Emily Fields' three kids—a boy, age four, and two girls, ages 6 and 8—were playing outside. The Fields live in the quiet town of Pearisburg in rural western Virginia. It was there, on a May afternoon in 2021, that Fields' 4-year-old kicked a soccer ball across the road toward the neighbor's cat, which he avoided hitting.
The neighbors yelled at him and took his ball. But it didn't end there.
"My sister had actually been outside, watching them," says Fields, who homeschools her kids. By the time Fields got home, 15 minutes later, her kids and sister were inside. They told her what had happened. Fields walked her son to the neighbors' house to apologize.
"They began to scream and yell," says Fields. "They said that everyone in the neighborhood thought I was a horrible mother, and that my children abused animals, and they were going to call [child protective services] every day until my children were taken away."
The neighbors did indeed call child protective services (CPS). The agency dispatched two caseworkers to investigate the soccer ball incident the very next day.
CPS had also been called to the Fields home three years earlier, when someone reported the kids, then ages 2, 5, and 6, for playing outside while unsupervised.
Those are young ages, of course. But they were not unsupervised, according to Fields, who says she was watching them from the window. Every 10 or 15 minutes, she would pop outside to check on them.
"All around our house and the neighbors' houses is cleared land with few trees and no wells, cisterns, piles of rotting wood to harbor snakes, or anything that would present a true danger to them," says Fields.
She spent much of her own childhood outside and wanted that for her kids, too. "So I'd let them play in the backyard, and the [contiguous] backyard of a neighbor who's amenable to that," she says.
But one day in 2018, when she and her kids came home from a nature walk, they found two CPS workers parked in the driveway. Fields let them inside the house, where they checked to make sure there was food inside the refrigerator and that nothing else was out of place. Then they told her that the children needed to be supervised at all times, until they turned 13 years old.
A few weeks later, Fields called CPS to find out if she was being formally charged with neglect and learned that her case had never officially been opened. That was the end of the matter—until 2021.
To investigate the ball-that-didn't-hit-the-cat incident, two CPS workers—one from the previous call, one new one—came to the house. Fields' husband and sister were there, along with the three kids, so "all six of us took this meeting," says Fields.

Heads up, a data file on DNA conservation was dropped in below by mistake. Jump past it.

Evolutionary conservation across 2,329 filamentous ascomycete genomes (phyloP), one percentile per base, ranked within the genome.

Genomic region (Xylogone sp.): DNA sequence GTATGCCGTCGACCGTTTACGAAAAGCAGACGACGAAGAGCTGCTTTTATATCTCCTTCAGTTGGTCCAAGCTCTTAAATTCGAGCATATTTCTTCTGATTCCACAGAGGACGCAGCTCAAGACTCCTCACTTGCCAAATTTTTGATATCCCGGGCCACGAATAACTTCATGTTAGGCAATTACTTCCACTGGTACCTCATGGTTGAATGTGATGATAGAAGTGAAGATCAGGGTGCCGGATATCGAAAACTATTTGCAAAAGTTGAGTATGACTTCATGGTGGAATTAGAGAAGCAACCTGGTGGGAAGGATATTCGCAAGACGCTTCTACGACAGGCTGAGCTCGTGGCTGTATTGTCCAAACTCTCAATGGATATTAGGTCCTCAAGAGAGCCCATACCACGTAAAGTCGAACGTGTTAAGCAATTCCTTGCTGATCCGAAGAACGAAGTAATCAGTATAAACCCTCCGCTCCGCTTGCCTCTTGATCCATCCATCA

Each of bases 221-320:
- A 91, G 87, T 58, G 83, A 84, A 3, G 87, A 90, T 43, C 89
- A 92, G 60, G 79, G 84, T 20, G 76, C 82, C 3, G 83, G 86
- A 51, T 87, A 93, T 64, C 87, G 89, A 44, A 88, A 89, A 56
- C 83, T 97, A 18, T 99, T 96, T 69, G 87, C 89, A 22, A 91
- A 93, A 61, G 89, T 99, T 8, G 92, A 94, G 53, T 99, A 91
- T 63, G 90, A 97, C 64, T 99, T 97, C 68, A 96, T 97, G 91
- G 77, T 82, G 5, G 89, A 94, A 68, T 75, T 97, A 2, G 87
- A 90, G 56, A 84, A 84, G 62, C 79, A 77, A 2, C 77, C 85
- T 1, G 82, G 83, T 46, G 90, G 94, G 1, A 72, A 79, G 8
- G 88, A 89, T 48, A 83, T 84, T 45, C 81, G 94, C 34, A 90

The CPS workers accused the Fields of inadequately supervising their kids, insisting that they be monitored at all times. They also explained that a third caseworker—who lives in the neighborhood—had seen the children knocking on people's doors a month earlier, during Easter, asking to come inside neighbors' houses.
According to Fields, her kids "had come up with one of those plans that kids come up with to get rich." They asked to fill Easter eggs with candy and try to sell them door to door. Fields had allowed this, she says, on condition that they stick to the 13 houses on their own street.
"At no point were they out of my sight," she says. "And at no point did they go inside."
One of the doors, however, was the caseworker's.
Feeling a bit blindsided, the Fields family did not protest when CPS presented them with a piece of paper—a so-called safety plan—to sign. It read in its entirety:
Initial report related to child safety: Children not being supervised at all times when out doors. One child is mean to animals.
Summary of safety factors identified and any protective capacities that mitigate the safety concerns: Inadequate supervision.
Immediate needs identified by family and/or worker: Children deserve home free of abuse/neglect.
Caretakers' actions/referrals/safety plan: Emily, Sophie [Fields' sister], and Gary agree to supervise the children at all times when playing outside.
Worker plans/actions: If safety plan is violated, a protective order will be filed.
In other words, if the Fields ever again let their kids play outside, unsupervised, they might have their kids taken away, or at least face some sort of legal battle.
They signed the plan.
Diane Redleaf, a long-time family defense lawyer, has seen cases like Fields' many times. It all boils down to "amorphous neglect laws," she says. The law often says that children must be properly supervised, but fails to define properly.
"This transfers the decision-making over something as basic as when children can play together in a neighbor's yard to the state's child welfare authorities," says Redleaf. The families' right to raise their kids as they see fit is being eroded.
Let Grow, the nonprofit I run, agrees. We are working in Virginia as well as a handful of other states this year—Connecticut, Michigan, and Nebraska—to pass Reasonable Childhood Independence laws, as we have in four states to date. These laws say neglect is when you put your child in serious and likely danger, not any time you take your eyes off them.
A month after signing their safety plan, the Fields received notice by mail that their case had been closed, as the agency had assessed the Fields as merely a "moderate risk" to their children.
Does that mean they can let their kids, now ages 6, 8, and 9, play in their own yard without risking an investigation, placement on a child neglect registry, or an even worse fate? They have no idea.
The Giles County Department of Social Services did not respond to a request for comment.